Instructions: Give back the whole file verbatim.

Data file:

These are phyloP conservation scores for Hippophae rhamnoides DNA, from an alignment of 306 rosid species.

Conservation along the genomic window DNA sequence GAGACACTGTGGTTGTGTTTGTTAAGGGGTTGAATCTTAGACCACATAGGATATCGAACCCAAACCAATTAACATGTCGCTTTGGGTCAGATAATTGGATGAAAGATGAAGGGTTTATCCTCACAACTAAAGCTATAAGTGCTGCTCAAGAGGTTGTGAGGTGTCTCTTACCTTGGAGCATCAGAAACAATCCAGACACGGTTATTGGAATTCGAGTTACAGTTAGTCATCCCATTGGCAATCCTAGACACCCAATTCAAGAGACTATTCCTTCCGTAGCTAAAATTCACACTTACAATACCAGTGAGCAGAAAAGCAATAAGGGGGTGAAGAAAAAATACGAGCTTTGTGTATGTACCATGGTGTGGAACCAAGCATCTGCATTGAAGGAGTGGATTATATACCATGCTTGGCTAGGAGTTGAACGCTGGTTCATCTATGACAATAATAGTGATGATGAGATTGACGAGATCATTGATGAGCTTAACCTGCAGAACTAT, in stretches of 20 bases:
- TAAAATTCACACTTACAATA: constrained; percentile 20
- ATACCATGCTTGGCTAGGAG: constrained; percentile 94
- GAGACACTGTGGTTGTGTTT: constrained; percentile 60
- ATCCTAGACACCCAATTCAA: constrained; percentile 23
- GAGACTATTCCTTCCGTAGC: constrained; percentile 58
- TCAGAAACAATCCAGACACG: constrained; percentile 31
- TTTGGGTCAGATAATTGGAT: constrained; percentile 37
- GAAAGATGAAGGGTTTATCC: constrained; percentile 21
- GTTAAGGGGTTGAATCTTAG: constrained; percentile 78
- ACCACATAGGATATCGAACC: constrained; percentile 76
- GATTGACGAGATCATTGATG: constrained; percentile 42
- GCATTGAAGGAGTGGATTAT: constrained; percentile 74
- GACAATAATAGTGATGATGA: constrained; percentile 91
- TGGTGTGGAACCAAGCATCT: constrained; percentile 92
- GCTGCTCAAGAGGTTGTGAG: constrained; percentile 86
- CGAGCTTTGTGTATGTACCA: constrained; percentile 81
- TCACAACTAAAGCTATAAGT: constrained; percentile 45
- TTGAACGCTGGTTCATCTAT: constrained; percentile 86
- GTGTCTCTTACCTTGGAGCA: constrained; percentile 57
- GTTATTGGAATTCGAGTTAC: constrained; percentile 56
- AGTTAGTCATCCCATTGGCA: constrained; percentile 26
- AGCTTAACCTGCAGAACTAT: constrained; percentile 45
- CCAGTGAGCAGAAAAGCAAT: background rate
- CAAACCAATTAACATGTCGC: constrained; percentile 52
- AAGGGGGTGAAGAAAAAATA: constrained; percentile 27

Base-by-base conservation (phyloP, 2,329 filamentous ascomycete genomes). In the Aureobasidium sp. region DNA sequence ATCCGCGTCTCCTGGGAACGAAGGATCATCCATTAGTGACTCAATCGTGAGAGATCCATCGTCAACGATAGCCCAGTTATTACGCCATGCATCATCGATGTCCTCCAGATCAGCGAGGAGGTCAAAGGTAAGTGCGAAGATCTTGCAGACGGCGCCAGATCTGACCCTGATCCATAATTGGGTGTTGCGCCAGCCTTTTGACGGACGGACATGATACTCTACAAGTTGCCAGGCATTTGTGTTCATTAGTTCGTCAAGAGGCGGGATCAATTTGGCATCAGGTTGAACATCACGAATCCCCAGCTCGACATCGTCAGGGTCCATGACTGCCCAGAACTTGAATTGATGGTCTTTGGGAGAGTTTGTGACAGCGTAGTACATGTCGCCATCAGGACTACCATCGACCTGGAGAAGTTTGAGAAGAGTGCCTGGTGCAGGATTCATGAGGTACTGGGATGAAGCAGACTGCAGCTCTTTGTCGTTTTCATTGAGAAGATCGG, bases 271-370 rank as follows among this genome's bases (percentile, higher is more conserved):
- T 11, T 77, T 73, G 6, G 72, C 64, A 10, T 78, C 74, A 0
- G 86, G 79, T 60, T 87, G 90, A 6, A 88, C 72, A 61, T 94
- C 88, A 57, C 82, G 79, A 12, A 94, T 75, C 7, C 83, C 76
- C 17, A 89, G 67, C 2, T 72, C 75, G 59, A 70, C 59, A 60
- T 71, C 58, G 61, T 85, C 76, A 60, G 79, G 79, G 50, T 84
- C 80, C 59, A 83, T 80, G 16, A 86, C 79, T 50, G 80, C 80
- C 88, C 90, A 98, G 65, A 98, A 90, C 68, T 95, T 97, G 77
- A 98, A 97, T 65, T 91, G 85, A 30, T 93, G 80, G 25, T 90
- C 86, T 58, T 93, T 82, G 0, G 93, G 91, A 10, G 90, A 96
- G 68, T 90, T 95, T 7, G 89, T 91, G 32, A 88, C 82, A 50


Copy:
These are phyloP conservation scores for Hippophae rhamnoides DNA, from an alignment of 306 rosid species.

Conservation along the genomic window DNA sequence GAGACACTGTGGTTGTGTTTGTTAAGGGGTTGAATCTTAGACCACATAGGATATCGAACCCAAACCAATTAACATGTCGCTTTGGGTCAGATAATTGGATGAAAGATGAAGGGTTTATCCTCACAACTAAAGCTATAAGTGCTGCTCAAGAGGTTGTGAGGTGTCTCTTACCTTGGAGCATCAGAAACAATCCAGACACGGTTATTGGAATTCGAGTTACAGTTAGTCATCCCATTGGCAATCCTAGACACCCAATTCAAGAGACTATTCCTTCCGTAGCTAAAATTCACACTTACAATACCAGTGAGCAGAAAAGCAATAAGGGGGTGAAGAAAAAATACGAGCTTTGTGTATGTACCATGGTGTGGAACCAAGCATCTGCATTGAAGGAGTGGATTATATACCATGCTTGGCTAGGAGTTGAACGCTGGTTCATCTATGACAATAATAGTGATGATGAGATTGACGAGATCATTGATGAGCTTAACCTGCAGAACTAT, in stretches of 20 bases:
- TAAAATTCACACTTACAATA: constrained; percentile 20
- ATACCATGCTTGGCTAGGAG: constrained; percentile 94
- GAGACACTGTGGTTGTGTTT: constrained; percentile 60
- ATCCTAGACACCCAATTCAA: constrained; percentile 23
- GAGACTATTCCTTCCGTAGC: constrained; percentile 58
- TCAGAAACAATCCAGACACG: constrained; percentile 31
- TTTGGGTCAGATAATTGGAT: constrained; percentile 37
- GAAAGATGAAGGGTTTATCC: constrained; percentile 21
- GTTAAGGGGTTGAATCTTAG: constrained; percentile 78
- ACCACATAGGATATCGAACC: constrained; percentile 76
- GATTGACGAGATCATTGATG: constrained; percentile 42
- GCATTGAAGGAGTGGATTAT: constrained; percentile 74
- GACAATAATAGTGATGATGA: constrained; percentile 91
- TGGTGTGGAACCAAGCATCT: constrained; percentile 92
- GCTGCTCAAGAGGTTGTGAG: constrained; percentile 86
- CGAGCTTTGTGTATGTACCA: constrained; percentile 81
- TCACAACTAAAGCTATAAGT: constrained; percentile 45
- TTGAACGCTGGTTCATCTAT: constrained; percentile 86
- GTGTCTCTTACCTTGGAGCA: constrained; percentile 57
- GTTATTGGAATTCGAGTTAC: constrained; percentile 56
- AGTTAGTCATCCCATTGGCA: constrained; percentile 26
- AGCTTAACCTGCAGAACTAT: constrained; percentile 45
- CCAGTGAGCAGAAAAGCAAT: background rate
- CAAACCAATTAACATGTCGC: constrained; percentile 52
- AAGGGGGTGAAGAAAAAATA: constrained; percentile 27

Base-by-base conservation (phyloP, 2,329 filamentous ascomycete genomes). In the Aureobasidium sp. region DNA sequence ATCCGCGTCTCCTGGGAACGAAGGATCATCCATTAGTGACTCAATCGTGAGAGATCCATCGTCAACGATAGCCCAGTTATTACGCCATGCATCATCGATGTCCTCCAGATCAGCGAGGAGGTCAAAGGTAAGTGCGAAGATCTTGCAGACGGCGCCAGATCTGACCCTGATCCATAATTGGGTGTTGCGCCAGCCTTTTGACGGACGGACATGATACTCTACAAGTTGCCAGGCATTTGTGTTCATTAGTTCGTCAAGAGGCGGGATCAATTTGGCATCAGGTTGAACATCACGAATCCCCAGCTCGACATCGTCAGGGTCCATGACTGCCCAGAACTTGAATTGATGGTCTTTGGGAGAGTTTGTGACAGCGTAGTACATGTCGCCATCAGGACTACCATCGACCTGGAGAAGTTTGAGAAGAGTGCCTGGTGCAGGATTCATGAGGTACTGGGATGAAGCAGACTGCAGCTCTTTGTCGTTTTCATTGAGAAGATCGG, bases 271-370 rank as follows among this genome's bases (percentile, higher is more conserved):
- T 11, T 77, T 73, G 6, G 72, C 64, A 10, T 78, C 74, A 0
- G 86, G 79, T 60, T 87, G 90, A 6, A 88, C 72, A 61, T 94
- C 88, A 57, C 82, G 79, A 12, A 94, T 75, C 7, C 83, C 76
- C 17, A 89, G 67, C 2, T 72, C 75, G 59, A 70, C 59, A 60
- T 71, C 58, G 61, T 85, C 76, A 60, G 79, G 79, G 50, T 84
- C 80, C 59, A 83, T 80, G 16, A 86, C 79, T 50, G 80, C 80
- C 88, C 90, A 98, G 65, A 98, A 90, C 68, T 95, T 97, G 77
- A 98, A 97, T 65, T 91, G 85, A 30, T 93, G 80, G 25, T 90
- C 86, T 58, T 93, T 82, G 0, G 93, G 91, A 10, G 90, A 96
- G 68, T 90, T 95, T 7, G 89, T 91, G 32, A 88, C 82, A 50